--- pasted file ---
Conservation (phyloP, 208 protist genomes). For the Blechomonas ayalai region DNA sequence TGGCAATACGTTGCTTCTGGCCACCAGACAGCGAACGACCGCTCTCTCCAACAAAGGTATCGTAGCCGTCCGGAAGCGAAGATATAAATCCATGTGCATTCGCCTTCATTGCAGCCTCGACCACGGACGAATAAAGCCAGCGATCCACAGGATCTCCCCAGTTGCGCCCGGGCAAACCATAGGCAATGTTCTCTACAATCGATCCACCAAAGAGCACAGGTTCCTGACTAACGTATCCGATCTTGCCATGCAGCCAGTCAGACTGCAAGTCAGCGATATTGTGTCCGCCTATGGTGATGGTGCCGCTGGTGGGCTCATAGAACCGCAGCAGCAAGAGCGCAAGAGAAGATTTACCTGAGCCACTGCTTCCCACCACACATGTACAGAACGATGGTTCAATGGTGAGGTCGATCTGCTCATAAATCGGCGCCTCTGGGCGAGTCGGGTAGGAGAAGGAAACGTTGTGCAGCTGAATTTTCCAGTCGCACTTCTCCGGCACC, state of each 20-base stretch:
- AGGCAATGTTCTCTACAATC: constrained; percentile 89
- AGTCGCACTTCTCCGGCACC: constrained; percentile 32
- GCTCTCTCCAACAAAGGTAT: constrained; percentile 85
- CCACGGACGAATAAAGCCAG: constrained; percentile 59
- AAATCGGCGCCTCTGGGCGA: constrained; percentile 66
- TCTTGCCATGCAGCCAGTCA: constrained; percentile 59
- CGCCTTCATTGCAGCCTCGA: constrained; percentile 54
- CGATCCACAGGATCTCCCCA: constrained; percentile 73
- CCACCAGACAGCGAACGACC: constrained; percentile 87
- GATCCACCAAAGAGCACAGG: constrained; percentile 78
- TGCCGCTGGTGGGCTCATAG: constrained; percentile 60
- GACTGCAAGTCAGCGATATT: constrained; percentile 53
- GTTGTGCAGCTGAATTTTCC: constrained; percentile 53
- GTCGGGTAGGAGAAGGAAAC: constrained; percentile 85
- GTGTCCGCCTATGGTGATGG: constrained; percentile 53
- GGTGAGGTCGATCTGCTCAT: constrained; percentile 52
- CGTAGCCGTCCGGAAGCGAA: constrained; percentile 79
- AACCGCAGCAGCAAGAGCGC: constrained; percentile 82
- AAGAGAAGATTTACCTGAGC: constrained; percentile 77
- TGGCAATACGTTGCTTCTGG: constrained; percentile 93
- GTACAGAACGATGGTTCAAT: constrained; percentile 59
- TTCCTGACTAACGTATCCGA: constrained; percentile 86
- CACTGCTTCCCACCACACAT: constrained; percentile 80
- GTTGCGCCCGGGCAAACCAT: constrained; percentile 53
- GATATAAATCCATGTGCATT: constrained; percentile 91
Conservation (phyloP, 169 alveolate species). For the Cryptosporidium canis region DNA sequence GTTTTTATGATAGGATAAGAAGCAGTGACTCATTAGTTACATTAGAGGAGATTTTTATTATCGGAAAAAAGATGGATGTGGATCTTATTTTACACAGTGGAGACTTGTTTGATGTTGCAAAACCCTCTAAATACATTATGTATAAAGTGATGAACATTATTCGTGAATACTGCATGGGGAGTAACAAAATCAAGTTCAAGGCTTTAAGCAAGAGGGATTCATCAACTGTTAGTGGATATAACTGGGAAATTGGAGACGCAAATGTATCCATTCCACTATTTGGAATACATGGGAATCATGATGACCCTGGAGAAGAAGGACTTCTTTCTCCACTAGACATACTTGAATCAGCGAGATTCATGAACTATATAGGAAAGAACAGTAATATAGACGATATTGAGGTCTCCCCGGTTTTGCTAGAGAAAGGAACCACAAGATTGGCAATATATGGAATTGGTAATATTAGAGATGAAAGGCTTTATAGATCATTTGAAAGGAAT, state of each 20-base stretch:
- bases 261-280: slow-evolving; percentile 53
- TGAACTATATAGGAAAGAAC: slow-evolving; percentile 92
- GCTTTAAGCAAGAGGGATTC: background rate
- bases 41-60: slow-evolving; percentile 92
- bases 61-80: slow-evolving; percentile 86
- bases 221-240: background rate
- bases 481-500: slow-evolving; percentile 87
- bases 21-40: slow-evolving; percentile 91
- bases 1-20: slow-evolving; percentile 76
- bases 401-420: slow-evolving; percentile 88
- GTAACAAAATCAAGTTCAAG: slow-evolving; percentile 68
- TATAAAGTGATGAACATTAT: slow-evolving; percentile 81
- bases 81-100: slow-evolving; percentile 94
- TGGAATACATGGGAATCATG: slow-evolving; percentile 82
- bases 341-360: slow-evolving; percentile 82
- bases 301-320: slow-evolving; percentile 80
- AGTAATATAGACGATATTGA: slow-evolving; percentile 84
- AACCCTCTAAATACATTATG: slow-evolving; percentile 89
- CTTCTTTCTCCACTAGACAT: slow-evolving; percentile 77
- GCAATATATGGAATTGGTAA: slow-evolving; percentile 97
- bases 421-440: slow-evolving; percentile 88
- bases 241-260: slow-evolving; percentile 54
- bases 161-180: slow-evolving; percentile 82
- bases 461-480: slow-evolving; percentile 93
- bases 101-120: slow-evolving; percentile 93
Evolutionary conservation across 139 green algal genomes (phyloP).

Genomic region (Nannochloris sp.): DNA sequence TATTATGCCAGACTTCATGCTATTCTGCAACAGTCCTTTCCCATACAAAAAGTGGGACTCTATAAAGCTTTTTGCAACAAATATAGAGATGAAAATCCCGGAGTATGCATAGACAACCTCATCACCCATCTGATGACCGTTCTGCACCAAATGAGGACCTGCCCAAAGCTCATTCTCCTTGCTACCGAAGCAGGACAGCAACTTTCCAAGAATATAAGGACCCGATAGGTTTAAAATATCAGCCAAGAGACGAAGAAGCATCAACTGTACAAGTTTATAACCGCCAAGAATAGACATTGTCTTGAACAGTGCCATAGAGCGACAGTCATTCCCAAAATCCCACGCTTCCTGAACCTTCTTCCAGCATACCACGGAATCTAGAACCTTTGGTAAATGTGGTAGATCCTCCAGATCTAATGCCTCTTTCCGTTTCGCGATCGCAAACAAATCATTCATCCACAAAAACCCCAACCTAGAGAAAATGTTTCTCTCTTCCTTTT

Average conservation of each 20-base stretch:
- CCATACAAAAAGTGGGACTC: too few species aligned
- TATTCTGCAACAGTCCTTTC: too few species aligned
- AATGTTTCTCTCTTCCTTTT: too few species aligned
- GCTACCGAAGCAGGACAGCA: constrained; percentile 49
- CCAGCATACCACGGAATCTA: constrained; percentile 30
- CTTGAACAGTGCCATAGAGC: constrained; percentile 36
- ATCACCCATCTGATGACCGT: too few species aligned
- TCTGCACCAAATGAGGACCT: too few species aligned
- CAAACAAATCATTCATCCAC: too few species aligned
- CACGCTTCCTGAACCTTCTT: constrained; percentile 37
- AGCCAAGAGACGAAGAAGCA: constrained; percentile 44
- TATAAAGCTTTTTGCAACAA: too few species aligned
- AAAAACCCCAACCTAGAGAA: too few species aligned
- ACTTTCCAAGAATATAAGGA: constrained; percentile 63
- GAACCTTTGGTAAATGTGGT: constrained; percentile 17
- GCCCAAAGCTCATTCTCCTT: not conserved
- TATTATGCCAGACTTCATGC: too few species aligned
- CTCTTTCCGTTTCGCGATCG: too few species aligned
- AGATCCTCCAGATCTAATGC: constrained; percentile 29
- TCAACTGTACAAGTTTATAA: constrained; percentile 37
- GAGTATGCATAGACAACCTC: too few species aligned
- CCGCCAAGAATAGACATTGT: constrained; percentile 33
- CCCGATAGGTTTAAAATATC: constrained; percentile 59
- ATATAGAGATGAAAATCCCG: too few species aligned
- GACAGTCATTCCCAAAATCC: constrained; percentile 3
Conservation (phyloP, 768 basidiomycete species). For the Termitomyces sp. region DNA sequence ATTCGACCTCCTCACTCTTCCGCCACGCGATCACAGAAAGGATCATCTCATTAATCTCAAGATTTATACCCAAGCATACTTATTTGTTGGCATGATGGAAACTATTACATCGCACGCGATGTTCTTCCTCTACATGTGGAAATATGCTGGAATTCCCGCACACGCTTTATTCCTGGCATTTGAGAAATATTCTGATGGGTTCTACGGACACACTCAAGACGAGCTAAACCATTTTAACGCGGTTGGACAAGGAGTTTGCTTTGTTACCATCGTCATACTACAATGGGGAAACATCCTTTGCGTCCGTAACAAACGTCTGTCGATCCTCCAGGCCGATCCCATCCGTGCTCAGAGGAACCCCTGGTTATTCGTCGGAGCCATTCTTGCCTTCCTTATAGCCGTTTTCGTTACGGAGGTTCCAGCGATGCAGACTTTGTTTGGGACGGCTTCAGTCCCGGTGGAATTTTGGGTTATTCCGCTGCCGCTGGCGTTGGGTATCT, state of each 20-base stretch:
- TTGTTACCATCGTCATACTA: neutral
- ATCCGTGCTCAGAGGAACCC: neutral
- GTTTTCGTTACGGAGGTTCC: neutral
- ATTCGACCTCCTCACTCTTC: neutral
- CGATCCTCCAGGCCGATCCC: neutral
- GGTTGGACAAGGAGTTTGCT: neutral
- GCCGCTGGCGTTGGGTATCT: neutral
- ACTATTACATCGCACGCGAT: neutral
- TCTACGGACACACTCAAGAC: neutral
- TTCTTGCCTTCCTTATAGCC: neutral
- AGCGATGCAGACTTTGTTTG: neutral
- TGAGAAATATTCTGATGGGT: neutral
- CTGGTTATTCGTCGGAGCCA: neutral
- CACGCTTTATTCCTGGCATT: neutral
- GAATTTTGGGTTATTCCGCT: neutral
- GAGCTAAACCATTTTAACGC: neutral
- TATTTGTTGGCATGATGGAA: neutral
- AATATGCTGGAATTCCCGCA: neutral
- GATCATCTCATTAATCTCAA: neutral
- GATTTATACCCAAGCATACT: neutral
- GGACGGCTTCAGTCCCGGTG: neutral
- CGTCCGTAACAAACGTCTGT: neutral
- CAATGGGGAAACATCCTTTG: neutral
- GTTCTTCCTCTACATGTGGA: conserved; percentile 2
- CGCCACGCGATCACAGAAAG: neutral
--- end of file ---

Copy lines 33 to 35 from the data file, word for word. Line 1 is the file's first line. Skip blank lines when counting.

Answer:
- bases 221-240: background rate
- bases 481-500: slow-evolving; percentile 87
- bases 21-40: slow-evolving; percentile 91